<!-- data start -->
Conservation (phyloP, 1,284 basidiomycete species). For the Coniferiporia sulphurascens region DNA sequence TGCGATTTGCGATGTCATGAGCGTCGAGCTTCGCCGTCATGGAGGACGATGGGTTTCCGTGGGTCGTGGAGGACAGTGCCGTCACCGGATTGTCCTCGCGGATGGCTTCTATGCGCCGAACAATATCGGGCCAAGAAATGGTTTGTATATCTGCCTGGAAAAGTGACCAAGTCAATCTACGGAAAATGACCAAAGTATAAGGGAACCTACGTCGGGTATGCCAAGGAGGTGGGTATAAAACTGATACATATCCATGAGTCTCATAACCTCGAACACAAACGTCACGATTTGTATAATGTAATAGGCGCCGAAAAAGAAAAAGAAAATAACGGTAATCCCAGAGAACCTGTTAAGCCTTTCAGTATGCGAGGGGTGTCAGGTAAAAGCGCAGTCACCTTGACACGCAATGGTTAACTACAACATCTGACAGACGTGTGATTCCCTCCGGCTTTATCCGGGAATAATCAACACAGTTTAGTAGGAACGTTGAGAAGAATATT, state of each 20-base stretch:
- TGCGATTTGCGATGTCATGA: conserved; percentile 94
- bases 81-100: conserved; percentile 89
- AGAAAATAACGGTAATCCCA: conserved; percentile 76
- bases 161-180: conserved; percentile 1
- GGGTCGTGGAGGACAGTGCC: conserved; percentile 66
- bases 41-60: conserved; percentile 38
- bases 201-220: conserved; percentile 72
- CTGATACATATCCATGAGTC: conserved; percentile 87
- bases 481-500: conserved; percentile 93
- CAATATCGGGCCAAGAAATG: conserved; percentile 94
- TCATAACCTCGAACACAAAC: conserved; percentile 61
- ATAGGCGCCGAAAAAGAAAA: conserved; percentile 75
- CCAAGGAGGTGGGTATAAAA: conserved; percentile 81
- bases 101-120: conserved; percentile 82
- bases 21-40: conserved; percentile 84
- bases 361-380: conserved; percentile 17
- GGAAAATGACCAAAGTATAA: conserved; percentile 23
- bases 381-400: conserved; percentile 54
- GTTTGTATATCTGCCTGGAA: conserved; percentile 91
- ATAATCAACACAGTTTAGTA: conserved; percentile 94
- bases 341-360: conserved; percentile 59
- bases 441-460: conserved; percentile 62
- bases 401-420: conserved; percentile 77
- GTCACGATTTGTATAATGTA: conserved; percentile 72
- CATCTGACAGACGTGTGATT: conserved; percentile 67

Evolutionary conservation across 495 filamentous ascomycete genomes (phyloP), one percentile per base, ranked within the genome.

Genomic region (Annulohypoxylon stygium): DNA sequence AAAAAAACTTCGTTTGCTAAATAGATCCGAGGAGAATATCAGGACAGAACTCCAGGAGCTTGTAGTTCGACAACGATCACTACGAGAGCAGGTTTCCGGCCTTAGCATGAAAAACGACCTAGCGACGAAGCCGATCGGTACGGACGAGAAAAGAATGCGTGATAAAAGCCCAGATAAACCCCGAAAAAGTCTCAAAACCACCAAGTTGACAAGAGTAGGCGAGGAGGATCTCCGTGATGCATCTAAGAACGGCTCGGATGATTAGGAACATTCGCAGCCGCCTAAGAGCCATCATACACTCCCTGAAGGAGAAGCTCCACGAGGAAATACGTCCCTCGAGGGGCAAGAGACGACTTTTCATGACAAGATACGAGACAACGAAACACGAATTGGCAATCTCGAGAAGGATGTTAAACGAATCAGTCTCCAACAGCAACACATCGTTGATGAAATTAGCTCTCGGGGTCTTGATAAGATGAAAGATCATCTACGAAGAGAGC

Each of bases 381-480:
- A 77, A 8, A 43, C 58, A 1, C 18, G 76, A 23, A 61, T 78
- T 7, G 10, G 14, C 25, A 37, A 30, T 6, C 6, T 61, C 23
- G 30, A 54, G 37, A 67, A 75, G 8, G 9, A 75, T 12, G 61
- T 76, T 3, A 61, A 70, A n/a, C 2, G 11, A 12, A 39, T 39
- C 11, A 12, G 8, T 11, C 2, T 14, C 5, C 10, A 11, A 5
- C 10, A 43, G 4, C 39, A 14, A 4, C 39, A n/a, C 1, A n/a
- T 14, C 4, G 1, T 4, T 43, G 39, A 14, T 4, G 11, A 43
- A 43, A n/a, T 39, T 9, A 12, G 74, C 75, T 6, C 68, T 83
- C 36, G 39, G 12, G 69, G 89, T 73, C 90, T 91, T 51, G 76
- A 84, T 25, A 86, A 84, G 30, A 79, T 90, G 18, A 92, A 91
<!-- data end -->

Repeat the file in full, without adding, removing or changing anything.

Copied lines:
Conservation (phyloP, 1,284 basidiomycete species). For the Coniferiporia sulphurascens region DNA sequence TGCGATTTGCGATGTCATGAGCGTCGAGCTTCGCCGTCATGGAGGACGATGGGTTTCCGTGGGTCGTGGAGGACAGTGCCGTCACCGGATTGTCCTCGCGGATGGCTTCTATGCGCCGAACAATATCGGGCCAAGAAATGGTTTGTATATCTGCCTGGAAAAGTGACCAAGTCAATCTACGGAAAATGACCAAAGTATAAGGGAACCTACGTCGGGTATGCCAAGGAGGTGGGTATAAAACTGATACATATCCATGAGTCTCATAACCTCGAACACAAACGTCACGATTTGTATAATGTAATAGGCGCCGAAAAAGAAAAAGAAAATAACGGTAATCCCAGAGAACCTGTTAAGCCTTTCAGTATGCGAGGGGTGTCAGGTAAAAGCGCAGTCACCTTGACACGCAATGGTTAACTACAACATCTGACAGACGTGTGATTCCCTCCGGCTTTATCCGGGAATAATCAACACAGTTTAGTAGGAACGTTGAGAAGAATATT, state of each 20-base stretch:
- TGCGATTTGCGATGTCATGA: conserved; percentile 94
- bases 81-100: conserved; percentile 89
- AGAAAATAACGGTAATCCCA: conserved; percentile 76
- bases 161-180: conserved; percentile 1
- GGGTCGTGGAGGACAGTGCC: conserved; percentile 66
- bases 41-60: conserved; percentile 38
- bases 201-220: conserved; percentile 72
- CTGATACATATCCATGAGTC: conserved; percentile 87
- bases 481-500: conserved; percentile 93
- CAATATCGGGCCAAGAAATG: conserved; percentile 94
- TCATAACCTCGAACACAAAC: conserved; percentile 61
- ATAGGCGCCGAAAAAGAAAA: conserved; percentile 75
- CCAAGGAGGTGGGTATAAAA: conserved; percentile 81
- bases 101-120: conserved; percentile 82
- bases 21-40: conserved; percentile 84
- bases 361-380: conserved; percentile 17
- GGAAAATGACCAAAGTATAA: conserved; percentile 23
- bases 381-400: conserved; percentile 54
- GTTTGTATATCTGCCTGGAA: conserved; percentile 91
- ATAATCAACACAGTTTAGTA: conserved; percentile 94
- bases 341-360: conserved; percentile 59
- bases 441-460: conserved; percentile 62
- bases 401-420: conserved; percentile 77
- GTCACGATTTGTATAATGTA: conserved; percentile 72
- CATCTGACAGACGTGTGATT: conserved; percentile 67

Evolutionary conservation across 495 filamentous ascomycete genomes (phyloP), one percentile per base, ranked within the genome.

Genomic region (Annulohypoxylon stygium): DNA sequence AAAAAAACTTCGTTTGCTAAATAGATCCGAGGAGAATATCAGGACAGAACTCCAGGAGCTTGTAGTTCGACAACGATCACTACGAGAGCAGGTTTCCGGCCTTAGCATGAAAAACGACCTAGCGACGAAGCCGATCGGTACGGACGAGAAAAGAATGCGTGATAAAAGCCCAGATAAACCCCGAAAAAGTCTCAAAACCACCAAGTTGACAAGAGTAGGCGAGGAGGATCTCCGTGATGCATCTAAGAACGGCTCGGATGATTAGGAACATTCGCAGCCGCCTAAGAGCCATCATACACTCCCTGAAGGAGAAGCTCCACGAGGAAATACGTCCCTCGAGGGGCAAGAGACGACTTTTCATGACAAGATACGAGACAACGAAACACGAATTGGCAATCTCGAGAAGGATGTTAAACGAATCAGTCTCCAACAGCAACACATCGTTGATGAAATTAGCTCTCGGGGTCTTGATAAGATGAAAGATCATCTACGAAGAGAGC

Each of bases 381-480:
- A 77, A 8, A 43, C 58, A 1, C 18, G 76, A 23, A 61, T 78
- T 7, G 10, G 14, C 25, A 37, A 30, T 6, C 6, T 61, C 23
- G 30, A 54, G 37, A 67, A 75, G 8, G 9, A 75, T 12, G 61
- T 76, T 3, A 61, A 70, A n/a, C 2, G 11, A 12, A 39, T 39
- C 11, A 12, G 8, T 11, C 2, T 14, C 5, C 10, A 11, A 5
- C 10, A 43, G 4, C 39, A 14, A 4, C 39, A n/a, C 1, A n/a
- T 14, C 4, G 1, T 4, T 43, G 39, A 14, T 4, G 11, A 43
- A 43, A n/a, T 39, T 9, A 12, G 74, C 75, T 6, C 68, T 83
- C 36, G 39, G 12, G 69, G 89, T 73, C 90, T 91, T 51, G 76
- A 84, T 25, A 86, A 84, G 30, A 79, T 90, G 18, A 92, A 91